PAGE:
The masochistic passion of the college student.

Both of my finals today came in one gigantic block. Eleven thirty to five, with a few blissful hours in between to eat and stare aimlessly at a computer screen in a futile effort to study for the monster that was coming next. This lasted for all of a half an hour, and then I veered off into Christmas planning (and it’s because of this that the next post come Thursday will likely be the Broke Ass post), and it all went downhill from there.

This happened just about every time I took a shot at studying for these tests. I knew most of the material, and I knew that I knew it. The rest of the blanks I attempted to fill in, and got the sense that I had to leave it at that. If I knew it, I knew it. Obsessing wasn’t going to get me anywhere. And the more I tried to cram, the more likely it’d be that I’d shove out something I’d need for later.

In short, I hardly studied.

This time, it’s not even a matter of asking; I know I’m not the only one who does this. At the second final I even listened to one guy giggle to his friends with a helpless sort of amusement about how he’d taken his political science final on three hours asleep, half awake and with what I imagine was a sting of drool dangling from the right corner of his mouth. There was another girl obsessively flipping flash cards that had one word on the sized, and an essay sized definition on the other. Others were joking (but not really) about ways that they could get out of the test; everything from breaking each other’s arms, to dead dogs, to sudden fits of insanity.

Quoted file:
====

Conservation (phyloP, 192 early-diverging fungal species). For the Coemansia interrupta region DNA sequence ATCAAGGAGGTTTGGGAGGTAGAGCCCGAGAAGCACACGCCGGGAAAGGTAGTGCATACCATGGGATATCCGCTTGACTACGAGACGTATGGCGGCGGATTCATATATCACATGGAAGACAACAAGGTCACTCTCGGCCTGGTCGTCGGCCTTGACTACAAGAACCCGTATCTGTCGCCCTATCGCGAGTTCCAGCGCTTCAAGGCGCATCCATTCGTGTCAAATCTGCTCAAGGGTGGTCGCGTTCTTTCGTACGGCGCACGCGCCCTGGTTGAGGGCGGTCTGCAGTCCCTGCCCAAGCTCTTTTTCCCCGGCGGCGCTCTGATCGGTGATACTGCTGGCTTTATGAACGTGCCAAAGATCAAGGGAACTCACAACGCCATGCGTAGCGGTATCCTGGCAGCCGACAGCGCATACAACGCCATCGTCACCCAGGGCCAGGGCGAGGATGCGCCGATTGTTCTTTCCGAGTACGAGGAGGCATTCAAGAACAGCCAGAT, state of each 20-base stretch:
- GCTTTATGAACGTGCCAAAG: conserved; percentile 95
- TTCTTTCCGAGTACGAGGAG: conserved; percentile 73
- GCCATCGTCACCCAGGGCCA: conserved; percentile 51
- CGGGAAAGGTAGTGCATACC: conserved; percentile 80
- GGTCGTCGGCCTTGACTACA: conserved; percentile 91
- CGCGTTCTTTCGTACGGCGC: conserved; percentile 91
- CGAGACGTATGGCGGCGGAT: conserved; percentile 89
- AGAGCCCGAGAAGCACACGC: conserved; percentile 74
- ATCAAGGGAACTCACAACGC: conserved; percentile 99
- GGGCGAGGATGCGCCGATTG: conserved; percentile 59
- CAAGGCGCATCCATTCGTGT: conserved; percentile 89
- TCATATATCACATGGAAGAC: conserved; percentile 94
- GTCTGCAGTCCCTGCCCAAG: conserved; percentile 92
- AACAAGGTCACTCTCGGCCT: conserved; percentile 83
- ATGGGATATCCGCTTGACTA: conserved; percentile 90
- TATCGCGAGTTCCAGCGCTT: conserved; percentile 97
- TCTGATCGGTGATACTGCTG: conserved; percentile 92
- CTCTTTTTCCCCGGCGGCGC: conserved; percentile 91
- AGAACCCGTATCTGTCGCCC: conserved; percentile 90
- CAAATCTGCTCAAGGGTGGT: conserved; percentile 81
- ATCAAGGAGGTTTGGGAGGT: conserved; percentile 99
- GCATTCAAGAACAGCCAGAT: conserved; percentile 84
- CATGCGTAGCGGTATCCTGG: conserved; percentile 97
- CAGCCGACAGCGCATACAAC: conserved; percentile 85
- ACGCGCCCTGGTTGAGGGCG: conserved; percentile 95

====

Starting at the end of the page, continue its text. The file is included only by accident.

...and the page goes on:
I got to my first final a few minutes before it started, so I didn’t hear anything like this happening then. But I’m sure there was something similar was going on there too.

What does make me curious is what drives us to this sense of “It’s all going to be just fine!” or “We’re all going to hell, but maybe a few more flash cards will save us!”. It’s either psychotic nihilism, or acute onset mental diarrhea. (By the way, one student offered up a joke (but not really) excuse that she couldn’t take the final, because she’d get anxiety induced diarrhea. There was a good laugh. A nice long one.) I’ve gone through both forms (Not the anxiety induced diarrhea, I promise.), it varies from year to year. This is not me being proud of not being properly studious, but I can’t help the curiosity, and that means being honest about me.

We’ve dealt with these classes all year, and we know what’s expected of us. In fact, P.L. (for Philosophy Lady) enjoyed quite thoroughly making it clear in the form of exam-esque study guides where we’d have to write small essays in order to answer each question offered, instead of just giving us the information straight out on the page. S.L. (Sixties Lady) also provided study guides, but with what’d actually be on the exams. There is no flying blind. Our eyes are free and clear.

So where’s the mental disconnect when these big tests come around?

Maybe we think there’s just no point in trying. Maybe we think that we slam all that information in our heads at the last minute, and through this forcible stockpiling of names and dates and craziness, then we’ll create a chemical reaction and develop an eidetic memory.

I don’t know, but while I cringe at myself, I can’t help but giggle at the pain of others. And maybe, just maybe, my giggles hold that strained note of nerves too.

Ah, college.

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~ by Sara on December 20, 2011.

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